NATIONAL COW MILK SURVEY FOR PERSISTENT, BIOACCUMULATIVE AND TOXIC (PBT) POLLUTANTS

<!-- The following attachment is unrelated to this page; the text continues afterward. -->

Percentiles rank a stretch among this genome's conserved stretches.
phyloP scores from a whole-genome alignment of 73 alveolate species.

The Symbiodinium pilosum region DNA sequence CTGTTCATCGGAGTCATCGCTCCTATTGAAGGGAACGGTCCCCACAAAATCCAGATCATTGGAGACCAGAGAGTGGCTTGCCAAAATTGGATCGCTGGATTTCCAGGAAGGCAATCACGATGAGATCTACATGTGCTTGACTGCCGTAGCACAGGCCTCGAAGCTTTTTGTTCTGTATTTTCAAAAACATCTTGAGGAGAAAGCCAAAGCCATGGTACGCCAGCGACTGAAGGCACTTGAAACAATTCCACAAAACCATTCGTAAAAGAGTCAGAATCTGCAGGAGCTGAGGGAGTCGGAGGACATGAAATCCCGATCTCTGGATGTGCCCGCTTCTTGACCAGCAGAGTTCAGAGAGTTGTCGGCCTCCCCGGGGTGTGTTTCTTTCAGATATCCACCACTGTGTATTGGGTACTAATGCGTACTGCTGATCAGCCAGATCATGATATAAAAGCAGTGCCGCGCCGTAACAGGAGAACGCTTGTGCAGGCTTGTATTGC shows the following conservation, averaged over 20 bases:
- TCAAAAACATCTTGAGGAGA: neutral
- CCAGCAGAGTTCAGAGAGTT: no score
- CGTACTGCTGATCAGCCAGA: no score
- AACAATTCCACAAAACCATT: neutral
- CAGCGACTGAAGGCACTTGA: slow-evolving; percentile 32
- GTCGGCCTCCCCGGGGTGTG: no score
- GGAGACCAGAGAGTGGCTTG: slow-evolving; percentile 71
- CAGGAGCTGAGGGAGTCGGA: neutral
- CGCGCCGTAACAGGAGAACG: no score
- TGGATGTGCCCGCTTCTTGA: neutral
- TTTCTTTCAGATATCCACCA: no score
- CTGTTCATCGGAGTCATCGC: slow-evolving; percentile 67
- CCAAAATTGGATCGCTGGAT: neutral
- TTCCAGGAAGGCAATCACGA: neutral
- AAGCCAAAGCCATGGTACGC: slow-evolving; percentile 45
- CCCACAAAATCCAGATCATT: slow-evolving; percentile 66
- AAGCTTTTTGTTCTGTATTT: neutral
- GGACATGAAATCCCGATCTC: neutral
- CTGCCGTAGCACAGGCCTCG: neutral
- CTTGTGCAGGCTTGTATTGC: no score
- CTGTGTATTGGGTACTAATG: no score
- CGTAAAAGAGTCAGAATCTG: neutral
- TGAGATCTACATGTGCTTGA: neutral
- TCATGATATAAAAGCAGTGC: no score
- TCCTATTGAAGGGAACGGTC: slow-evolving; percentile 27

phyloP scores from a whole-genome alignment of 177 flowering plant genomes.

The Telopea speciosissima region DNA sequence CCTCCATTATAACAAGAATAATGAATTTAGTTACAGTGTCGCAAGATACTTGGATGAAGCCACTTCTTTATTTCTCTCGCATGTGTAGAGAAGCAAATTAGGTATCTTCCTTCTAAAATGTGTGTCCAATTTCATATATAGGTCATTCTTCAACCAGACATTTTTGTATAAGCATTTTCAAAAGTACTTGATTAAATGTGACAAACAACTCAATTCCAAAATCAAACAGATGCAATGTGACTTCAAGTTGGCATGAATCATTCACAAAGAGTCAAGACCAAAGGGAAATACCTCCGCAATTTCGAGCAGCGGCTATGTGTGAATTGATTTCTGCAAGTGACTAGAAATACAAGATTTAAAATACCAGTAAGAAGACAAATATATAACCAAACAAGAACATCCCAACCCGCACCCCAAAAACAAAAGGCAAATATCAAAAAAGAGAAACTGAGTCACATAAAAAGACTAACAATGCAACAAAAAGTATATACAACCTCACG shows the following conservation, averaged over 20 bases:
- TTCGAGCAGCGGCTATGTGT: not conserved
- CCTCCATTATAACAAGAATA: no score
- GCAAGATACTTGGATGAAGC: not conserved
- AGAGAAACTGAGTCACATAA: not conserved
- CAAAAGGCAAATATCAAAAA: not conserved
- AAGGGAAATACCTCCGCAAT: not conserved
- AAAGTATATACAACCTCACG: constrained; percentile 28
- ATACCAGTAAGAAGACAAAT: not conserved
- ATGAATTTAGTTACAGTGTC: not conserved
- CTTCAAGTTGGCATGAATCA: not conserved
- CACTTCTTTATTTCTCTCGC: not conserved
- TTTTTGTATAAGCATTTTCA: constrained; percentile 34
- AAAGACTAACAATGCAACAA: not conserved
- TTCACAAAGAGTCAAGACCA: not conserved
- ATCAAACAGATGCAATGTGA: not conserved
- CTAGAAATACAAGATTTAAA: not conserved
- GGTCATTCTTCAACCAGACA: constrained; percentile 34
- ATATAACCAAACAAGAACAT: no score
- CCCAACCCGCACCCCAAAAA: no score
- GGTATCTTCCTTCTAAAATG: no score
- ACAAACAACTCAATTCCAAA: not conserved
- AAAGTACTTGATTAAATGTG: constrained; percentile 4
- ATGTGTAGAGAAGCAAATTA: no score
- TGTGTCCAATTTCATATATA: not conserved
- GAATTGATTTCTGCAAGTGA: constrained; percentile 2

Cow's milk was selected for this survey for several reasons. About half of the animal fat ingested by Americans is from some form of dairy product, and EPA estimates that, for dioxins, one-third of an adult's total daily intake comes from dairy products. Children are estimated to have higher percentages. Like dioxin, the other PBT pollutants are likely to be widely dispersed in the environment, bioaccumulated through the food chain and ultimately result in low level contamination in most animal fats. Since milk fat may be one of the highest dietary sources of exposure to PBTs, it is important to understand their levels in this food. A second reason to study milk is that it offers the opportunity to examine geographic variability. Other animal fats are nationally distributed and difficult to trace back to a specific region. Milk, however, is produced and distributed on a regional scale. Understanding regional variability may offer clues to sources which release these compounds and processes by which they enter our food supply.